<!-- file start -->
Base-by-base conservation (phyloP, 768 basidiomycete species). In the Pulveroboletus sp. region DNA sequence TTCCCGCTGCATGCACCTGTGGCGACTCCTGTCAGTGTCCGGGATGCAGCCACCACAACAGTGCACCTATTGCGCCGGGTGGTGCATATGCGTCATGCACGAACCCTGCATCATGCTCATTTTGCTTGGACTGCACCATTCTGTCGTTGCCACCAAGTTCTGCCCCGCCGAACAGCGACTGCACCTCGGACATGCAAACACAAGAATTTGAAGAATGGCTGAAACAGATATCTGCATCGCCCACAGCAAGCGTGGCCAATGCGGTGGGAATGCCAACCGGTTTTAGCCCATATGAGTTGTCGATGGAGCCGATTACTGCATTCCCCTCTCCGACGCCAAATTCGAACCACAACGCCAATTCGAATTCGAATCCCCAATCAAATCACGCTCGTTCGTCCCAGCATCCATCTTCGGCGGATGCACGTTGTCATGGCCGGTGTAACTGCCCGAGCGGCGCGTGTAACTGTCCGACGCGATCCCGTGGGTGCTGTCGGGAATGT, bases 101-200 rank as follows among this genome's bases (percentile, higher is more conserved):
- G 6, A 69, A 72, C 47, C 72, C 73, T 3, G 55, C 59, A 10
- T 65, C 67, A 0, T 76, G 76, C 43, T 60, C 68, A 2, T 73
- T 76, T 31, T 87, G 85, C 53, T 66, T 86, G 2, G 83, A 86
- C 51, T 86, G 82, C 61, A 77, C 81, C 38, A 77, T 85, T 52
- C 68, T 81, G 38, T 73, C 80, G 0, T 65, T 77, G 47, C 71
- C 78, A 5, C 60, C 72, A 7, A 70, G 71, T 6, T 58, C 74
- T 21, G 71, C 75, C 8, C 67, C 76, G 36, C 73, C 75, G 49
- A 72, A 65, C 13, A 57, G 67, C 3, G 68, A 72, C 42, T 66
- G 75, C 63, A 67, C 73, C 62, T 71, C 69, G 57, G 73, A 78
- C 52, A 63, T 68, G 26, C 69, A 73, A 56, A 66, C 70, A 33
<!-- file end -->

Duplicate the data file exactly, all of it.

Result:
Base-by-base conservation (phyloP, 768 basidiomycete species). In the Pulveroboletus sp. region DNA sequence TTCCCGCTGCATGCACCTGTGGCGACTCCTGTCAGTGTCCGGGATGCAGCCACCACAACAGTGCACCTATTGCGCCGGGTGGTGCATATGCGTCATGCACGAACCCTGCATCATGCTCATTTTGCTTGGACTGCACCATTCTGTCGTTGCCACCAAGTTCTGCCCCGCCGAACAGCGACTGCACCTCGGACATGCAAACACAAGAATTTGAAGAATGGCTGAAACAGATATCTGCATCGCCCACAGCAAGCGTGGCCAATGCGGTGGGAATGCCAACCGGTTTTAGCCCATATGAGTTGTCGATGGAGCCGATTACTGCATTCCCCTCTCCGACGCCAAATTCGAACCACAACGCCAATTCGAATTCGAATCCCCAATCAAATCACGCTCGTTCGTCCCAGCATCCATCTTCGGCGGATGCACGTTGTCATGGCCGGTGTAACTGCCCGAGCGGCGCGTGTAACTGTCCGACGCGATCCCGTGGGTGCTGTCGGGAATGT, bases 101-200 rank as follows among this genome's bases (percentile, higher is more conserved):
- G 6, A 69, A 72, C 47, C 72, C 73, T 3, G 55, C 59, A 10
- T 65, C 67, A 0, T 76, G 76, C 43, T 60, C 68, A 2, T 73
- T 76, T 31, T 87, G 85, C 53, T 66, T 86, G 2, G 83, A 86
- C 51, T 86, G 82, C 61, A 77, C 81, C 38, A 77, T 85, T 52
- C 68, T 81, G 38, T 73, C 80, G 0, T 65, T 77, G 47, C 71
- C 78, A 5, C 60, C 72, A 7, A 70, G 71, T 6, T 58, C 74
- T 21, G 71, C 75, C 8, C 67, C 76, G 36, C 73, C 75, G 49
- A 72, A 65, C 13, A 57, G 67, C 3, G 68, A 72, C 42, T 66
- G 75, C 63, A 67, C 73, C 62, T 71, C 69, G 57, G 73, A 78
- C 52, A 63, T 68, G 26, C 69, A 73, A 56, A 66, C 70, A 33